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Jan 31, 2012 4:03 PMPublication: The East Hampton Press

Bridgehampton National Bank Continues To Thrive In Difficult Times

Feb 20, 2012 10:14 AM

Since the credit crisis first gripped the United States in 2008, many small- and mid-sized banks have struggled just to stay afloat—any talk of expansion has been restrained by regulations, uncertain financial security among customers, and stringent new lending practices.

But those same years have been a period of unprecedented growth at the century-old Bridgehampton National Bank, crowned by a 2011 earnings report, released last week, showing record profits, a burgeoning loan portfolio and deposit pool, and a doubling of its total assets in the last four years, to some $1.3 billion. Over that period, the bank has also expanded from 13 branches to 20, with at least three more additions already on the drawing board, and has grown from 120 employees to 210.

In 2011 alone, the bank grew its total assets by 30 percent, and the amount of its loans by 21 percent, to more than $600 million. Deposits at the bank also grew by 30 percent, to nearly $1.2 billion, according to the bank’s fourth-quarter earnings statements. The year also saw BNB make its first-ever acquisition, purchasing Southampton-based Hamptons State Bank.

These are heady days at BNB, to be certain. And while a fair number of backs are being patted, the captains of BNB say their ship is still far from port.

In interviews this week, CEO Kevin O’Connor said the bank continues to plan for much greater growth, a further expansion of its regional coverage, and wants to attract new customers from the markets that it has already established.

By comparison, Suffolk County National Bank has 30 branches and total assets of about $1.5 billion. Nassau-based First National Bank of Long Island has 35 branches and about $1.9 billion in assets. North Fork Bank, when it was gobbled up by mammoth Capital One, was 360 branches strong and had about $60 billion in assets.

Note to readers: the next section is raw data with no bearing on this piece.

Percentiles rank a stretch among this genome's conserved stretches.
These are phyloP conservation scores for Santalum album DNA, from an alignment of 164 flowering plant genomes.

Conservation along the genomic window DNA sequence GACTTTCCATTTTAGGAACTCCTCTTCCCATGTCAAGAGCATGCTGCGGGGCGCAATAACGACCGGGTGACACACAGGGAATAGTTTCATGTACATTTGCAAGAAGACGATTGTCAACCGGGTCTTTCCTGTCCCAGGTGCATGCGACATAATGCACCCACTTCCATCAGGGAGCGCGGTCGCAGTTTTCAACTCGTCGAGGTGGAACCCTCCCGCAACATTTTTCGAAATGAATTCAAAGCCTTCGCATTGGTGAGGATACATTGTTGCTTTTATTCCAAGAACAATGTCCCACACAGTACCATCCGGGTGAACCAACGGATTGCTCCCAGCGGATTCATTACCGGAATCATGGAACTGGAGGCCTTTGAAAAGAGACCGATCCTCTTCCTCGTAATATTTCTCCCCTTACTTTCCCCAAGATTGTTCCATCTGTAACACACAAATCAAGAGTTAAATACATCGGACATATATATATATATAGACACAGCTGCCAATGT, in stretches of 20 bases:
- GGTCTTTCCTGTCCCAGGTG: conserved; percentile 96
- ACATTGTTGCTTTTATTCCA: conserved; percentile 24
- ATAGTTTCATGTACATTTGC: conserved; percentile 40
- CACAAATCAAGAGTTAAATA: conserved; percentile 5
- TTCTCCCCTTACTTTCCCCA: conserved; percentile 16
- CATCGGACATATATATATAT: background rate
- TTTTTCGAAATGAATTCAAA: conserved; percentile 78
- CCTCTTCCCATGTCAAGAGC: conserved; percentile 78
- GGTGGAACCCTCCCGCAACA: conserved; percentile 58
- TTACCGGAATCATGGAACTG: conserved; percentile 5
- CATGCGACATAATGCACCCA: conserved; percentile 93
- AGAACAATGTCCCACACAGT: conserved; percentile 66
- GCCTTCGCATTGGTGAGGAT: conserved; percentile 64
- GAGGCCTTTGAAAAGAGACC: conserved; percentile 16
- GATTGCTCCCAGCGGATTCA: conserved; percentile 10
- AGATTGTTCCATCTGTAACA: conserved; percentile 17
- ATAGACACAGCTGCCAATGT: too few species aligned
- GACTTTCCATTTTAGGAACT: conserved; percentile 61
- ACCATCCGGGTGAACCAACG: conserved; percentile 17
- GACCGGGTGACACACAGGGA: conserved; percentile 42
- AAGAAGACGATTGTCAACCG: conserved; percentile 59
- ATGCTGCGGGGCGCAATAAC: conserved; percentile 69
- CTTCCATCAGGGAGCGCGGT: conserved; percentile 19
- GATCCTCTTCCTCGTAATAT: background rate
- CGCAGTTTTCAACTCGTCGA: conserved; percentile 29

“I think we have the infrastructure to be a $5 billion bank—we’ve got some key people in place to be able to do that,” Mr. O’Connor said during an interview at the bank’s Bridgehampton headquarters. “We’re going to continue to add branches, we’re going to continue to add people. The marketplace we’re in still has untapped potential.”

Having sailed through the worst financial storm to hit the country in more than a half century with its colors flying, Mr. O’Connor’s optimism is hardly surprising. Nonetheless, the CEO said, as expansion continues, the keys to future success will rest in his bank’s ability to adhere to the core principles that have fueled its growth since the bank’s founding in 1910 through to the mercurial expansion of recent years.

At the risk of sounding trite, BNB’s leaders say they have built their business on the backs of friendly, personal service, community involvement, employees who connect with their customers, and a careful but savvy lending policy.

The growth thus far and into the future also depend on a certain amount of foresight, particularly in corners that may not be big-income generators, like back-room clerical and accounting staff. That approach has kept BNB ready to handle the myriad obstacles that have landed in the paths of lenders and borrowers in the wake of the financial crisis.

“We recognized early on that things were going to change from a regulatory standpoint, and we tried to build an infrastructure to handle that,” Mr. O’Connor said. “It’s no secret that one of our primary competitors has had the other problem—they’ve had a difficult time with the regulators. That allows us to go see a customer who has just been told by another bank, ‘sorry, we can’t do this and we can’t do that, the regulators won’t let us,’ and we can say, ‘I think we can do that.’ If you can say that, you win.”

With the sort of red tape that has threatened to knock Suffolk County National Bank’s stock off the prestigious NASDAQ index—for failing to submit earnings statements on time—swept aside, BNB has been free to grow its business through lending. The concerted campaign of adding branches has been driven not only by locations that make sense from a regional coverage standpoint, but the appeal of places where deploying the right personnel could draw new business in quickly. In some areas they have made adjustments, highlighted by the opening of new branch offices in Southampton and East Hampton villages, that have helped them expand their business in existing markets.

“We’ve identified new markets and found some veteran bankers who worked for what were once community banks and wanted to come work for us. They’ve taken branches from zero to $20 million,” Mr. O’Connor said. “In East Hampton, an old market for us, a new location has helped us grow because it provided customers with what they wanted: a drive-up and parking. In Mattituck, we brought in a person that has turned around an inferior location.”

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Tom Tobin deserves a lot of the credit for making this bank what it is.
By dnice (2345), Hampton Bays on Feb 1, 12 7:05 PM
Thank Providence for the "little guys".

By Mr. Z (11477), North Sea on Feb 3, 12 10:05 PM
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